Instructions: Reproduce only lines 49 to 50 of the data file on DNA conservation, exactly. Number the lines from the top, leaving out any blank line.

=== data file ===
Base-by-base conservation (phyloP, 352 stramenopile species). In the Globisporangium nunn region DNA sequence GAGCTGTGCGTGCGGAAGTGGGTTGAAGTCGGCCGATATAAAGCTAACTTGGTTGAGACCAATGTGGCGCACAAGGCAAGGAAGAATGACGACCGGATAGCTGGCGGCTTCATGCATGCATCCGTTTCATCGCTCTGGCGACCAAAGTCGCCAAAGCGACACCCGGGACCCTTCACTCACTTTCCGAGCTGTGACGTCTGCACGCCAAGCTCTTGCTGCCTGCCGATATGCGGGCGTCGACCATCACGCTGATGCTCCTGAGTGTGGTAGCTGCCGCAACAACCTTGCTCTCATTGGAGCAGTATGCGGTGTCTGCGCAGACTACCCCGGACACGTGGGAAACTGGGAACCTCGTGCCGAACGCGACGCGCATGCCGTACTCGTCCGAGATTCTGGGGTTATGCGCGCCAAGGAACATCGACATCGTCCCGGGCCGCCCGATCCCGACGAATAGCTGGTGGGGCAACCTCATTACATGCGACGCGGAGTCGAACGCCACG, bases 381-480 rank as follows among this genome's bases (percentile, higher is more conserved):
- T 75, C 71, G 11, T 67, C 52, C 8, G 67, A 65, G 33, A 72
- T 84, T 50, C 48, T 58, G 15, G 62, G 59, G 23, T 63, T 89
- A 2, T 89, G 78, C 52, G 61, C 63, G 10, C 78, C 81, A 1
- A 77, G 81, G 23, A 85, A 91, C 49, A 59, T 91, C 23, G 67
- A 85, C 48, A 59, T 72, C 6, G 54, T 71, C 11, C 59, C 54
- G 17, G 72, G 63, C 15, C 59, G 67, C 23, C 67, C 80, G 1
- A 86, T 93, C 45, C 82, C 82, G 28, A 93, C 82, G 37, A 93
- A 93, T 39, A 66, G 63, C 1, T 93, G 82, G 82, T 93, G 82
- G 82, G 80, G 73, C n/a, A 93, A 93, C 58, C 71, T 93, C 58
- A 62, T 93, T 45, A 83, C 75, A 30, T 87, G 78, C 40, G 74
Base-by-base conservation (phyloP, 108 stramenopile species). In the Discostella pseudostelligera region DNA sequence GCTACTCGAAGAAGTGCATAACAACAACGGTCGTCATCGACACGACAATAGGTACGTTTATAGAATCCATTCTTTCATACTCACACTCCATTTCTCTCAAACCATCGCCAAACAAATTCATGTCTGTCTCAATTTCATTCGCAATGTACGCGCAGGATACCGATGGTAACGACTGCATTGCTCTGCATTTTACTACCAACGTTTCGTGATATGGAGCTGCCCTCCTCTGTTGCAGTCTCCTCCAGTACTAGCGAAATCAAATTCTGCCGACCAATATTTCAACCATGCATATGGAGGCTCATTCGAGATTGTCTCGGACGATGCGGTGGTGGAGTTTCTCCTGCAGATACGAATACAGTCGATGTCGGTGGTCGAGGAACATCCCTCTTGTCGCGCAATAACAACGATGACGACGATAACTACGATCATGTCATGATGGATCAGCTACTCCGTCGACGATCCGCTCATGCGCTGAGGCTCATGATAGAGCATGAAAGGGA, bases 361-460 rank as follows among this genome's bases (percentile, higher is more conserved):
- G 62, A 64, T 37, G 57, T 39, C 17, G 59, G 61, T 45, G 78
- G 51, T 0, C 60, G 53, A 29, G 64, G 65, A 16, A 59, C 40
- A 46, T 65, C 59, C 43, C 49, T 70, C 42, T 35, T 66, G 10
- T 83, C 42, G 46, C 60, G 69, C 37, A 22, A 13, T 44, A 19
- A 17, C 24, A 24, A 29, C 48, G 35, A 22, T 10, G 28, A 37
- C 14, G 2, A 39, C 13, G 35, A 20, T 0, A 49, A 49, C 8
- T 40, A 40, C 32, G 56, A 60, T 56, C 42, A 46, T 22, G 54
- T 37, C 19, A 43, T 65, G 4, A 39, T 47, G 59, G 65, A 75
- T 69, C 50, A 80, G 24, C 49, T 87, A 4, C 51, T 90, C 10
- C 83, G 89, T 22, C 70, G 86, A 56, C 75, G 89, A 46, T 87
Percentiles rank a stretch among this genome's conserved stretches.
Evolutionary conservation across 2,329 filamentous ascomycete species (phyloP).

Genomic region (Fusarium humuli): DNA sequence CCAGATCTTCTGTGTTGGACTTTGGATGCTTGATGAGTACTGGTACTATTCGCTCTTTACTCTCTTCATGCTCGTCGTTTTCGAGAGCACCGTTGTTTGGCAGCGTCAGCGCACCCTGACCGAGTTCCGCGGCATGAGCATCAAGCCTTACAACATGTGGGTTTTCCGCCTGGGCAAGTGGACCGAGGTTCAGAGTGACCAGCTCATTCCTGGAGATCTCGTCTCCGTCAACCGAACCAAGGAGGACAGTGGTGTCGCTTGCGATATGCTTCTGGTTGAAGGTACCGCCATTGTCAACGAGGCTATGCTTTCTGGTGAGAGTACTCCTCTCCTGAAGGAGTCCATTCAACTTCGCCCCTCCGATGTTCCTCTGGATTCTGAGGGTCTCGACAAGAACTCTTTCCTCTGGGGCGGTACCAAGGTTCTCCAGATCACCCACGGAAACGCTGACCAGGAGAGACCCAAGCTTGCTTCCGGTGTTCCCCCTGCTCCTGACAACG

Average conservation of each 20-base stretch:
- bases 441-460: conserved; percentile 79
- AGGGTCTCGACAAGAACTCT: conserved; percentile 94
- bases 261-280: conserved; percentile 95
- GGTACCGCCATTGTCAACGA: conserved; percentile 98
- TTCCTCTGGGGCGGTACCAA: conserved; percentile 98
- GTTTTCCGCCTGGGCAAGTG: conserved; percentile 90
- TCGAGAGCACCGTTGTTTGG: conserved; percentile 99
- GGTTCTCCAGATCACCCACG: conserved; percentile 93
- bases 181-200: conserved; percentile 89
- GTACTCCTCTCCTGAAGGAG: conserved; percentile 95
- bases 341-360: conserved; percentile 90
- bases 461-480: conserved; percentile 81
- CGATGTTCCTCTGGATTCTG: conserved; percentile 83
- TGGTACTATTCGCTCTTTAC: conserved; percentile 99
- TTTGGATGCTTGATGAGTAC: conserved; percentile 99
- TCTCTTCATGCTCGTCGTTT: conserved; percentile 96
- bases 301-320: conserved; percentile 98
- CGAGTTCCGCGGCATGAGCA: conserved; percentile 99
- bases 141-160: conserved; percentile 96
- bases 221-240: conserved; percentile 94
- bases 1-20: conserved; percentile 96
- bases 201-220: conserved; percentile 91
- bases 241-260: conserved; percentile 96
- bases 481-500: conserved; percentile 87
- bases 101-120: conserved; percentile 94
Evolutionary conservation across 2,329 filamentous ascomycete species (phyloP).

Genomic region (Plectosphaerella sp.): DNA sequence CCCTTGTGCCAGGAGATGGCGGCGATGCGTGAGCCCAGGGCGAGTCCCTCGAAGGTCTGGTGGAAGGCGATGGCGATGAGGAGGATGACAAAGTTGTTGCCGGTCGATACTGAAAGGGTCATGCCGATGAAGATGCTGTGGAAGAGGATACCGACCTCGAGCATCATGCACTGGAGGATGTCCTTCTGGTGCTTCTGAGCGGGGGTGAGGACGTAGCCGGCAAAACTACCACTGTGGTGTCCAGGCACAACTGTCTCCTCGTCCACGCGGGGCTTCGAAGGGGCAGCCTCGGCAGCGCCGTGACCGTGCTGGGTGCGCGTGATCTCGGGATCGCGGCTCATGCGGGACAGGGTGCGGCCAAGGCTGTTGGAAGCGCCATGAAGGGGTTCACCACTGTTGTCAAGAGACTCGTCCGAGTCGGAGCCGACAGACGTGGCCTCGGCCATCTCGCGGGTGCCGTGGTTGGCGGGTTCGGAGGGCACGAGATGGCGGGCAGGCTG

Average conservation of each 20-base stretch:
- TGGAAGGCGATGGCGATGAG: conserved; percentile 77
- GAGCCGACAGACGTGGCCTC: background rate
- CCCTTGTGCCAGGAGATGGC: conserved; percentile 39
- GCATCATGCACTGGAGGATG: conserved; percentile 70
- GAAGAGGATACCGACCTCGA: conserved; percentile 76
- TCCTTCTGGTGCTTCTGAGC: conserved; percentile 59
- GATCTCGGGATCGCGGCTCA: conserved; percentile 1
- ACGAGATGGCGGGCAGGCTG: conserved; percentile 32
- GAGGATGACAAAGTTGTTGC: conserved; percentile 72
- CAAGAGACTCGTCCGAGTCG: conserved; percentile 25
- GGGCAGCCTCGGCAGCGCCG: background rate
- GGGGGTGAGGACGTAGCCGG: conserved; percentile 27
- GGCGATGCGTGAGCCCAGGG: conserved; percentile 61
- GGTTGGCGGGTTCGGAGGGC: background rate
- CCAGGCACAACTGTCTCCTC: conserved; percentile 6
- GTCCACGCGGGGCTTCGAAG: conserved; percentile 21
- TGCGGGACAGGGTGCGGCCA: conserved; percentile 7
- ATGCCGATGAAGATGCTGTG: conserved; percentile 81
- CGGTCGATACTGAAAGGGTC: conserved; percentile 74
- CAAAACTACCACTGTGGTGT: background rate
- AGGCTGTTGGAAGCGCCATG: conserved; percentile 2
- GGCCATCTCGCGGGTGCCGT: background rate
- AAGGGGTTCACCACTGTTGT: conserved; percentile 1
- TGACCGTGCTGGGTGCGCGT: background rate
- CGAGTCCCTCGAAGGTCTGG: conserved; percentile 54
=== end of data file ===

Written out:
- bases 241-260: conserved; percentile 96
- bases 481-500: conserved; percentile 87